Story at a glance
- The Korea Centers for Disease Control and Prevention (KCDC) Monday said a second wave is in progress in Seoul.
- Health officials said the increase in cases seems to have originated from a rise in movements during a holiday weekend in early May.
- South Korea has reported a total of 12,438 cases and 280 deaths since the coronavirus pandemic began.
Authorities in South Korea said the country is now going through a second wave of coronavirus infections and warn stricter physical-distancing measures may have to be reimposed, The Korea Herald reports.
The Korea Centers for Disease Control and Prevention (KCDC) Monday said the new wave of infections was focused in Seoul.
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“If a wave is defined as an explosion of infections that significantly strains the health care system, I believe a second wave is in progress in the Greater Seoul area,” Jung Eun-kyeong, the KCDC director, said during a briefing Monday according to The Korea Herald.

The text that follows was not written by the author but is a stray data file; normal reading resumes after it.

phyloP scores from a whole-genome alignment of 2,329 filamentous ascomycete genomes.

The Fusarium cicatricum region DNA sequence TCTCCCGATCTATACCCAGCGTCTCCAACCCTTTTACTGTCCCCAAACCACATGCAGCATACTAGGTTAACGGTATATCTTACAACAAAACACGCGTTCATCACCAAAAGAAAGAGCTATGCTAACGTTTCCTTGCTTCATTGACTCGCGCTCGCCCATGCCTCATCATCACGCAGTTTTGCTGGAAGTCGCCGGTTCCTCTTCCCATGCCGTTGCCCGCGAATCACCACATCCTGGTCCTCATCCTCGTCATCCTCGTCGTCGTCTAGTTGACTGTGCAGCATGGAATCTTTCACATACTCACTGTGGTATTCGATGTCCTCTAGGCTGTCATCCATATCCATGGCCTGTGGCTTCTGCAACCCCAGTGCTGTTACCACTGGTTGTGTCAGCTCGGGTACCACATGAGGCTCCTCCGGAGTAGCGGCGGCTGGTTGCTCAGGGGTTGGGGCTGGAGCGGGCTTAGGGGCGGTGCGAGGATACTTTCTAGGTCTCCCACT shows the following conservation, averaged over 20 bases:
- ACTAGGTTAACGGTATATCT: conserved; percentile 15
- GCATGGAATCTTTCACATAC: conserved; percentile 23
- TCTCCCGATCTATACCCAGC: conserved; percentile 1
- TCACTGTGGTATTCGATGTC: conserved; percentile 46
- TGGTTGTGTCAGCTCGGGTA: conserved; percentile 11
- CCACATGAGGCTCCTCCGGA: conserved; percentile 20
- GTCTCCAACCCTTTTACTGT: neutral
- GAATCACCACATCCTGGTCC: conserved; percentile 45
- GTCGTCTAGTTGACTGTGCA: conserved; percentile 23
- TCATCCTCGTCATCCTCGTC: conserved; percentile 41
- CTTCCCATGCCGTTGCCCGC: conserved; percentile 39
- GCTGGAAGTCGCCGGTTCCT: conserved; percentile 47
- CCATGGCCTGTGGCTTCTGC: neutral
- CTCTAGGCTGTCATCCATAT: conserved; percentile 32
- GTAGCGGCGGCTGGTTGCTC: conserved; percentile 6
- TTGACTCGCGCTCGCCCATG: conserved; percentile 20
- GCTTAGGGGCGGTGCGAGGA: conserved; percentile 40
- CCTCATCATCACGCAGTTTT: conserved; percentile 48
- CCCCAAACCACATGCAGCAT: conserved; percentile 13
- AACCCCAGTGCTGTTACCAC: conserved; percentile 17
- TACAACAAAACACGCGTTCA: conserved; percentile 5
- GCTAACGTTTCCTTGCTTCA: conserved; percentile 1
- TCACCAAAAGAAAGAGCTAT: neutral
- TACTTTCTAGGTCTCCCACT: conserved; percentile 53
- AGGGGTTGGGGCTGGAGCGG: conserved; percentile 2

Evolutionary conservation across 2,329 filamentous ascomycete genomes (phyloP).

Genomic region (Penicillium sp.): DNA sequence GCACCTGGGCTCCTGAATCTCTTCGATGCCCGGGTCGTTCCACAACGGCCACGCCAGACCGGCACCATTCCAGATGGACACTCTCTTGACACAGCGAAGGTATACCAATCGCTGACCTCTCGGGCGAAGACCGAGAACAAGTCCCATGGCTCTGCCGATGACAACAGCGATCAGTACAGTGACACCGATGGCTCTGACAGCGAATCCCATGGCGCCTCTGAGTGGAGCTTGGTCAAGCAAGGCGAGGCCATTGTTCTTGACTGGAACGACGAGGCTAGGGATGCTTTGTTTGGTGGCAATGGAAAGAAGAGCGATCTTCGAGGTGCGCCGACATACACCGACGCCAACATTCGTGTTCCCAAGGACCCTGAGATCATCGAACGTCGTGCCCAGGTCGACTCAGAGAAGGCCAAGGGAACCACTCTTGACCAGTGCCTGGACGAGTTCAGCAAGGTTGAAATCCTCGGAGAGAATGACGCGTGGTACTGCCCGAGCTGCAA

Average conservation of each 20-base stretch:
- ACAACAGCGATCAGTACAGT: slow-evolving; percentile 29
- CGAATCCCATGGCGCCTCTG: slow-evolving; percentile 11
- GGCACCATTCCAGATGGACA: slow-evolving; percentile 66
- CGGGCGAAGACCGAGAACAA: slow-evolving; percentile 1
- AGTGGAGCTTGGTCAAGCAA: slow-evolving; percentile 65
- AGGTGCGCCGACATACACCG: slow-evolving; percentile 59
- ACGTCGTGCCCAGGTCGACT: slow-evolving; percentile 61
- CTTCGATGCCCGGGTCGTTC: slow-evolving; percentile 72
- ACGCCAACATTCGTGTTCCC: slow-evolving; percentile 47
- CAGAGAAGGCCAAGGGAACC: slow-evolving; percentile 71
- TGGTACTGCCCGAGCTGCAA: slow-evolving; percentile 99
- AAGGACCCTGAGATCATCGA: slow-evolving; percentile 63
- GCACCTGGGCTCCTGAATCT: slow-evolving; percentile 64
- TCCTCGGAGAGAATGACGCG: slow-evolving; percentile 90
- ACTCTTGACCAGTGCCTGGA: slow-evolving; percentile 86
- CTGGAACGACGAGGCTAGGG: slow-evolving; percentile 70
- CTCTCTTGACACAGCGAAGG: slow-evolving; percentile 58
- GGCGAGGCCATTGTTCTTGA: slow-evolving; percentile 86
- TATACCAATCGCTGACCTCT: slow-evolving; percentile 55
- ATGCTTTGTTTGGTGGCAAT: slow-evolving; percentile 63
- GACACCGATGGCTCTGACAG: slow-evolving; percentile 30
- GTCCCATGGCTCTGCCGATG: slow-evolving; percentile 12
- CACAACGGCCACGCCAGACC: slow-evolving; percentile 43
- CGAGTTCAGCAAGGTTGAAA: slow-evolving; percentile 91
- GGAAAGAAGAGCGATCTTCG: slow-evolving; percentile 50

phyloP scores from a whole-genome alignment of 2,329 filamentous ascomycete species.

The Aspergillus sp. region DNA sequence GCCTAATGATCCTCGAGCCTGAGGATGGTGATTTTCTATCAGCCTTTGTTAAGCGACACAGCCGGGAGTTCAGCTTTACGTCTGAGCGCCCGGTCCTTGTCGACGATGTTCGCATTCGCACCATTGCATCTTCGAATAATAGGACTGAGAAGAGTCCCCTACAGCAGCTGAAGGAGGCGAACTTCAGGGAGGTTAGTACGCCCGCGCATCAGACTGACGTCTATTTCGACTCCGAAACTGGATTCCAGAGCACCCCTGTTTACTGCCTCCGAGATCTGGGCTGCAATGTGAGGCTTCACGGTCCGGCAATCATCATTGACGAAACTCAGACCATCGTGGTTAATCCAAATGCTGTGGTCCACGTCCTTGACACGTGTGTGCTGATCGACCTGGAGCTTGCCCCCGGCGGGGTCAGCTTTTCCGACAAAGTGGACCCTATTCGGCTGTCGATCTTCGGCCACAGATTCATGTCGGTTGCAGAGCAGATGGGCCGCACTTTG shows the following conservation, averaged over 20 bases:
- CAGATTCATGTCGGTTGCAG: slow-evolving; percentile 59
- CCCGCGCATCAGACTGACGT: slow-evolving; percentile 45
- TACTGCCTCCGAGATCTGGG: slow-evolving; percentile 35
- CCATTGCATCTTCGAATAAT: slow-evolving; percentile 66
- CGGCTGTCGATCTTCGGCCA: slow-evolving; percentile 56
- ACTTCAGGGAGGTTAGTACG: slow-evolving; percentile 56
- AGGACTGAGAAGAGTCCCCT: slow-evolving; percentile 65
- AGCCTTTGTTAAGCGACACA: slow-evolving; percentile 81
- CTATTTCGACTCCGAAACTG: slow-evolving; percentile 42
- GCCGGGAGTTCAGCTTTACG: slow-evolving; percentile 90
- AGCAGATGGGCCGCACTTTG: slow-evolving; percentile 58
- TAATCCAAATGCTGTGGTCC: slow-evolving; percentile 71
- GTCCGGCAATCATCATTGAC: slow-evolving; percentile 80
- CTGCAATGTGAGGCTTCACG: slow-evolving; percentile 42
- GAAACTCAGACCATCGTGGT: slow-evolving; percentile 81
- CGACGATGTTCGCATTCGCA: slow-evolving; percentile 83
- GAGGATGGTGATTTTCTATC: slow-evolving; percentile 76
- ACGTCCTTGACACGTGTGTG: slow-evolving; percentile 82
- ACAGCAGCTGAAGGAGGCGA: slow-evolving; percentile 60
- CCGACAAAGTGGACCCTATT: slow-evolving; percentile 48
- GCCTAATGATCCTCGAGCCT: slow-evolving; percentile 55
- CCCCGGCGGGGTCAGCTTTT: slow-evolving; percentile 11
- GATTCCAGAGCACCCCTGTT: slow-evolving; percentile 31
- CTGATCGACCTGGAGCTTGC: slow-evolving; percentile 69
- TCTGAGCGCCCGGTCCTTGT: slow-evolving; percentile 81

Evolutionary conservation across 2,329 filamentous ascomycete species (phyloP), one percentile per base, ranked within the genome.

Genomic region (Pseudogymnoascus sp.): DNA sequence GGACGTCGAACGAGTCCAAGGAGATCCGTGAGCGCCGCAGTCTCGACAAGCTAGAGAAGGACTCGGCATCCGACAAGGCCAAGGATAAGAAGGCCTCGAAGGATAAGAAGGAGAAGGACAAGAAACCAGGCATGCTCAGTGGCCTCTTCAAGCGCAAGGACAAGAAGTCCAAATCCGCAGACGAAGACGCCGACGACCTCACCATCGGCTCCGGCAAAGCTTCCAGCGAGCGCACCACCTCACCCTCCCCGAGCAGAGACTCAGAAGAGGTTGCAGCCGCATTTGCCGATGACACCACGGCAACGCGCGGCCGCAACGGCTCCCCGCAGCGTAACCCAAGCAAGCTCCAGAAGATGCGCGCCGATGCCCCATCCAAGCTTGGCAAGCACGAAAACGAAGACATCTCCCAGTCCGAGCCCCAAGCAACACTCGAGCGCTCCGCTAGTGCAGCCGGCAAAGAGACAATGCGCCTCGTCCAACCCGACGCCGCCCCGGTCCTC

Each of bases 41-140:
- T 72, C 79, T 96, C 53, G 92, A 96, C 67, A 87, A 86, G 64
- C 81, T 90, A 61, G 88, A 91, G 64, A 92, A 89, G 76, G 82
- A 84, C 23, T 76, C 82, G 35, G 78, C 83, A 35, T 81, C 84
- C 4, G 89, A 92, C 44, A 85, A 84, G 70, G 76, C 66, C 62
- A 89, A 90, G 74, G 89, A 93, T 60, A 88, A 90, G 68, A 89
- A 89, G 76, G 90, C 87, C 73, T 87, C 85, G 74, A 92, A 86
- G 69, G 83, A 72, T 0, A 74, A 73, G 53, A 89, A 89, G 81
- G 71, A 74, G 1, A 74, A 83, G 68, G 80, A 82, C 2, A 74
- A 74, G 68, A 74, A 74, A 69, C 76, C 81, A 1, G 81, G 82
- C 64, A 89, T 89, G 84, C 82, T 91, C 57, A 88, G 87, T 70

The health official said the increase in cases seems to have originated from a rise in movements during a holiday weekend in early May.
“In the metropolitan area, we believe that the first wave was from March to April as well as February to March,” she said. “Then we see that the second wave, which was triggered by the May holiday, has been going on.”
South Korea has reported a total of 12,438 cases and 280 deaths since the coronavirus pandemic began. The country reported a peak of more than 900 cases in a day at the end of February, but an aggressive testing and contact tracing effort reduced that number of infections to single digits by late April.
Since May, clusters of new cases have grown, including outbreaks at nightclubs in Seoul.
Officials on Monday said 17 new infections had been recorded over the last 24 hours, the first time in nearly a month that daily new cases had dropped below 20. It was a drop from the nearly 50 and 70 cases reported in the previous two days.
The patient count in June in Seoul stands at 788, according to The Korea Herald.
The news out of South Korea comes amid talks of a second wave potentially hitting the U.S. in the fall. But health experts have largely agreed that the U.S. is still dealing with its first wave of coronavirus.
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